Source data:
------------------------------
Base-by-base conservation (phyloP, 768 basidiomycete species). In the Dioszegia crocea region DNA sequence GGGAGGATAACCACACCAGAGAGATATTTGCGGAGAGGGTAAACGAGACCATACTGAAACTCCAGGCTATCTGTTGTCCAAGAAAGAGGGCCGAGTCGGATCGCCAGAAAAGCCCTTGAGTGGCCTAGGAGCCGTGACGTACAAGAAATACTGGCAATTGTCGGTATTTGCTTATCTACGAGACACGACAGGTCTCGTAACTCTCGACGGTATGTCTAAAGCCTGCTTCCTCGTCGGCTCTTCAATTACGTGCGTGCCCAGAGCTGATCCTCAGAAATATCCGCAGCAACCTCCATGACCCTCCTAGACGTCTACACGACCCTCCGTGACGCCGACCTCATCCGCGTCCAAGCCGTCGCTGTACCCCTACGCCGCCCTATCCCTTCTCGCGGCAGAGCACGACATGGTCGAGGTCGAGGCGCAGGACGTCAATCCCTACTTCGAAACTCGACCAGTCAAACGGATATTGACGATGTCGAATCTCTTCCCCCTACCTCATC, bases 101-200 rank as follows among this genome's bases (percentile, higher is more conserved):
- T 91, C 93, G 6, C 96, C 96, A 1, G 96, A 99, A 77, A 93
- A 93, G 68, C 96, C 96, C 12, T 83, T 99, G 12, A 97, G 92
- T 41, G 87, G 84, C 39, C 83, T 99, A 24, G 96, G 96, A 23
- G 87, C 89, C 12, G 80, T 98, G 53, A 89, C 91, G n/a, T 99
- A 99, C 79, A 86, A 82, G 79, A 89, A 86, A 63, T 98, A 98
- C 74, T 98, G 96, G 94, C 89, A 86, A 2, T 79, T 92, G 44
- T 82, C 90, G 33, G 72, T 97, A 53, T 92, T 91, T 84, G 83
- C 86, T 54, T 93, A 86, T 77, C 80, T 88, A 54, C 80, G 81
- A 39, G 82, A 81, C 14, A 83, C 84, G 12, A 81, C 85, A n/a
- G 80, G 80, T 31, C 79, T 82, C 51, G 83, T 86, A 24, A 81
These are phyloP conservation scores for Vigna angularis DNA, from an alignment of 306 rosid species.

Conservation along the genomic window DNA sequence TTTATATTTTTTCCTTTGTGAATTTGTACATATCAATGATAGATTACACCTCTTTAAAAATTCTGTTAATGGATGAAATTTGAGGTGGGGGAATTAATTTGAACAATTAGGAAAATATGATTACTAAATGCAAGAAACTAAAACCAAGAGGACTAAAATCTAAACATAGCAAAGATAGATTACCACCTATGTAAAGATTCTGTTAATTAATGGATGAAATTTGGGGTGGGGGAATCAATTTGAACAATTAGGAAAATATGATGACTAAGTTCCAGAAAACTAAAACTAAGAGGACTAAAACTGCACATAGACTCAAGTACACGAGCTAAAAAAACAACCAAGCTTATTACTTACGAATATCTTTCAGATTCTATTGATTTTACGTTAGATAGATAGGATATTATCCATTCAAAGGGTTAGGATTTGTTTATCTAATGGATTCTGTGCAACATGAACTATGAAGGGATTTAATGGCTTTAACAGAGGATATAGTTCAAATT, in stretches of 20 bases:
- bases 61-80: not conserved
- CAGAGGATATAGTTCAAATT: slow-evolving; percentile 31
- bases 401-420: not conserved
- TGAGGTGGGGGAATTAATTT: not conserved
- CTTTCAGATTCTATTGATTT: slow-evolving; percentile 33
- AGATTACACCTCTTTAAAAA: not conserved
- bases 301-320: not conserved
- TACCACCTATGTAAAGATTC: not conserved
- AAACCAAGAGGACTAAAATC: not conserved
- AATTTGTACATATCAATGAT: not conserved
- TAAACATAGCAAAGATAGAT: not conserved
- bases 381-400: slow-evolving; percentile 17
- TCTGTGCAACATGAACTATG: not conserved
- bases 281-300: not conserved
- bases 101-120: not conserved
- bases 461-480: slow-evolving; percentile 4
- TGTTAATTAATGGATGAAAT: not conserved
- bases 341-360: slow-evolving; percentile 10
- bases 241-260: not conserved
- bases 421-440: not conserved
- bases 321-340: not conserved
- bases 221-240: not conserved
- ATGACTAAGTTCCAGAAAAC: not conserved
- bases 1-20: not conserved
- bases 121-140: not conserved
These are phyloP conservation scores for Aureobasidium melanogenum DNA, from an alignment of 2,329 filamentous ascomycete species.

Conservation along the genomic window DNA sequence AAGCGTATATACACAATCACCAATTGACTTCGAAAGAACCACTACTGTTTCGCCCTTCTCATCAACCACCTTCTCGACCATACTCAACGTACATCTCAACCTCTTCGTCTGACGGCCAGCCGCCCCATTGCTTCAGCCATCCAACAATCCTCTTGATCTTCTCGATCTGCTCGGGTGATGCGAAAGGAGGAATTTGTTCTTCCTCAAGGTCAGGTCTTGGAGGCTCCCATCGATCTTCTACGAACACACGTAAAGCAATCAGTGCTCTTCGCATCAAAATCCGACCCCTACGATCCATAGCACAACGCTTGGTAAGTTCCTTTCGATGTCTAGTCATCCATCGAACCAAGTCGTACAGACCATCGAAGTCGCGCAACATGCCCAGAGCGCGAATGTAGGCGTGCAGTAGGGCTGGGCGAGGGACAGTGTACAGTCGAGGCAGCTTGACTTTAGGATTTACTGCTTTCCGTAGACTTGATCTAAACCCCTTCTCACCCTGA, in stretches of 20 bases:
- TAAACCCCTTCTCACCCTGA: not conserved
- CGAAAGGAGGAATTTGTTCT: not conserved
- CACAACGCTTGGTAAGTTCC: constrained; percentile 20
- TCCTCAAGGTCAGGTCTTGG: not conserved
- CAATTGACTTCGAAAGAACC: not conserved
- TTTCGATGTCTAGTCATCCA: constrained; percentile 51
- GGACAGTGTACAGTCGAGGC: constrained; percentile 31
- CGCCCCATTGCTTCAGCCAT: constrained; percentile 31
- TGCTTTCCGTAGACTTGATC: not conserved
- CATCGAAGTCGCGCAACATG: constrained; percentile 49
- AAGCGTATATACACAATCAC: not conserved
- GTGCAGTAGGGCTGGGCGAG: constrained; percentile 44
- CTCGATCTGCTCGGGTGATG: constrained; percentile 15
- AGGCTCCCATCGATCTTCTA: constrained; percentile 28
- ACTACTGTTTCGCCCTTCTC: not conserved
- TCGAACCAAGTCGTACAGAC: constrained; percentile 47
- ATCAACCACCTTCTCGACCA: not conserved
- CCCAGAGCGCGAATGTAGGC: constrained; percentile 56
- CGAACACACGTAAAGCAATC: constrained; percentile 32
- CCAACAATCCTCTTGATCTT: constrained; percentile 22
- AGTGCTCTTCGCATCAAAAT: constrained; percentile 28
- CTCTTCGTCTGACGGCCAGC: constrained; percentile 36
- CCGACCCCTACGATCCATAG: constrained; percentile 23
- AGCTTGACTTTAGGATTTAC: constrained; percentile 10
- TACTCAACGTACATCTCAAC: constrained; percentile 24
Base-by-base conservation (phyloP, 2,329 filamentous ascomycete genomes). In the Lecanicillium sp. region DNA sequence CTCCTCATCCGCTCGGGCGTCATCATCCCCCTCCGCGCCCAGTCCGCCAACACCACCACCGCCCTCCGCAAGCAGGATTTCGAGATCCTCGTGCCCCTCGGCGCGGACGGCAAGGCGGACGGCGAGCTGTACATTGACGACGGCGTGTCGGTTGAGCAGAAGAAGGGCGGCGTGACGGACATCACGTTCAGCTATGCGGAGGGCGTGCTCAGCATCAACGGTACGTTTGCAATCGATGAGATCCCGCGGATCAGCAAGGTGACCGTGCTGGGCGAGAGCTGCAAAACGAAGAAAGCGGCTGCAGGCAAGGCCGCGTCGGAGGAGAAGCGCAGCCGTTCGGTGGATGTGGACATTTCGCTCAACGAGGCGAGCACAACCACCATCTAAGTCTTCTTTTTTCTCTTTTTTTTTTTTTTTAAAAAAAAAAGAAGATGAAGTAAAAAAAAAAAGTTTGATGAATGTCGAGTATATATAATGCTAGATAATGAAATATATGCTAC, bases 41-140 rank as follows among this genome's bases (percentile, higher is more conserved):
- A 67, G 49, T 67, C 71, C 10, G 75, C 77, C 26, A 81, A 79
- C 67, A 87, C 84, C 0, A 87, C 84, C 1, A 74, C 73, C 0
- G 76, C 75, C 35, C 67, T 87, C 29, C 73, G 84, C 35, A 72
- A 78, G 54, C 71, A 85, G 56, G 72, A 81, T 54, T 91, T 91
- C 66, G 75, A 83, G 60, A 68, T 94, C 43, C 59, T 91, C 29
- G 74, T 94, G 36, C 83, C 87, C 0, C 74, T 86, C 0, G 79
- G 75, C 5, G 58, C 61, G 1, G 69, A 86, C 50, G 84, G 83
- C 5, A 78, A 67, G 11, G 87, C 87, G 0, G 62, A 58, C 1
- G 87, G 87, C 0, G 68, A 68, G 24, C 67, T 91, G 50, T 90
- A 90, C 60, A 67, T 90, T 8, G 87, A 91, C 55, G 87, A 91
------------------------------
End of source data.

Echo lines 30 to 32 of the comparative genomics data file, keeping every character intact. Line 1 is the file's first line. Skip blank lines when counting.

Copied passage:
- TGTTAATTAATGGATGAAAT: not conserved
- bases 341-360: slow-evolving; percentile 10
- bases 241-260: not conserved